Course descriptionHumanitarian professionals operating within complex emergencies are continuously confronted with decisions that warrant a nuanced understanding of contemporary politics, disasters, agendas of humanitarian and non-humanitarian actors and their power dynamics. Effective humanitarian intervention involves the ability to accurately anticipate the level of need, to be able to assess and react to volatile operational environments (especially in a conflict) and the ability to design and implement interventions that are feasible in any given political context. At a systemic level, humanitarian professionals need to be able to follow global trends (such as on conflict, climate change, development) as well as engage in policy debates on humanitarian space, reform of global governance, responsibility to protect, human rights and development. This module introduces students to the salient characteristics of contemporary world politics and situates humanitarian action within its political context.
Main themesTheoretical Perspectives in IR
Evolution of Humanitarian Action
The Humanitarian System
Poverty and Development
Responsibility to Protect
Conflict and its Analysis
Conflict in the Middle EastSocial Determinants of Vulnerability
Learning outcomesUpon successful completion of this course students should be able to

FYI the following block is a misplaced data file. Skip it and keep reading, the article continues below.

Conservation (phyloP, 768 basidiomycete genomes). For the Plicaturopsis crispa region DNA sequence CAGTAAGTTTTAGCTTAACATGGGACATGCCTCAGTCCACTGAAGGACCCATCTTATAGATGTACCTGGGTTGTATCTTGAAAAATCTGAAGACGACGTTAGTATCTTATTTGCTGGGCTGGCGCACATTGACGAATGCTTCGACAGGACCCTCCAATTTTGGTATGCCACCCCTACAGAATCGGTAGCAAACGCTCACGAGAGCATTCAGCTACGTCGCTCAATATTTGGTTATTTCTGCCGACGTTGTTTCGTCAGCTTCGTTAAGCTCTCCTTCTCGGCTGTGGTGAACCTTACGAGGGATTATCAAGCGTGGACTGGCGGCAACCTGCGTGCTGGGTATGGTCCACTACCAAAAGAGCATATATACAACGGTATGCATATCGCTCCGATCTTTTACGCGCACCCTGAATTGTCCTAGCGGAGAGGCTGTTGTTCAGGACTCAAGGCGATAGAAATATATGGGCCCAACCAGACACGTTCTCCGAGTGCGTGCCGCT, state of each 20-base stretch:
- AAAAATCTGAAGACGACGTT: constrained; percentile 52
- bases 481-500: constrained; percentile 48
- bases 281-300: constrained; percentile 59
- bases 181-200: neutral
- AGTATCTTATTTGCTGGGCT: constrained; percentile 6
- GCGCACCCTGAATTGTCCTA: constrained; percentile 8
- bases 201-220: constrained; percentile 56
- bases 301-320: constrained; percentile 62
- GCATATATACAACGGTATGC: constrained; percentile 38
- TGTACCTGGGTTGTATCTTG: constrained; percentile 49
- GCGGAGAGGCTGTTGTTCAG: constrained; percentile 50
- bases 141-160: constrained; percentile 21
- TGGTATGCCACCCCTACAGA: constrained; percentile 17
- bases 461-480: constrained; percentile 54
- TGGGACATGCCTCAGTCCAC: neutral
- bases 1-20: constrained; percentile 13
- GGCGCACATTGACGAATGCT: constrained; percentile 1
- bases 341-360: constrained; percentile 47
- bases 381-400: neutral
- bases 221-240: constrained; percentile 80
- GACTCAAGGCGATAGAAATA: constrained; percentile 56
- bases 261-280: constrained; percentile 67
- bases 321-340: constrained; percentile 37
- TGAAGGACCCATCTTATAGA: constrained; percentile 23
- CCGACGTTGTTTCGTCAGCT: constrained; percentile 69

- Have a clear understanding of the international humanitarian system in its geopolitical context with an emphasis on the power relations between actors
- Be familiar with the main approaches and concepts of international relations and geopolitics
- Have a demonstrated capacity to identify the root causes of conflicts and complex emergencies in a particular case
- Have the ability to apply certain key concepts of International Relations and Geopolitics to concrete disaster situations.
- Have the ability to transfer acquired knowledge to other humanitarian situations
- Have adequate capacity for (self-) reflection on academic argumentation
- Have the basic skills for acting in and reacting in intercultural contexts
Teaching and learning methodologyThe module is lecture based and involves group work, case studies, student presentations and short classroom based activities. Short class debates will be organized on some contested topics.
Assessment methods and criteriaThe Geopolitics module will be assessed through a major group assignment (50%) and an end of module exam (50%).
Required readingCore reading:
- Baylis, Smith, Owen ed. (2011), The Globalization of World Politics: An Introduction to International Relations, Oxford University Press, Oxford
- Barnett, Weiss (2011), Humanitarianism Contested: Where Angels Fear to Tread, Global Institution Series, Routledge, Manchester
Last updated: 5 May 2017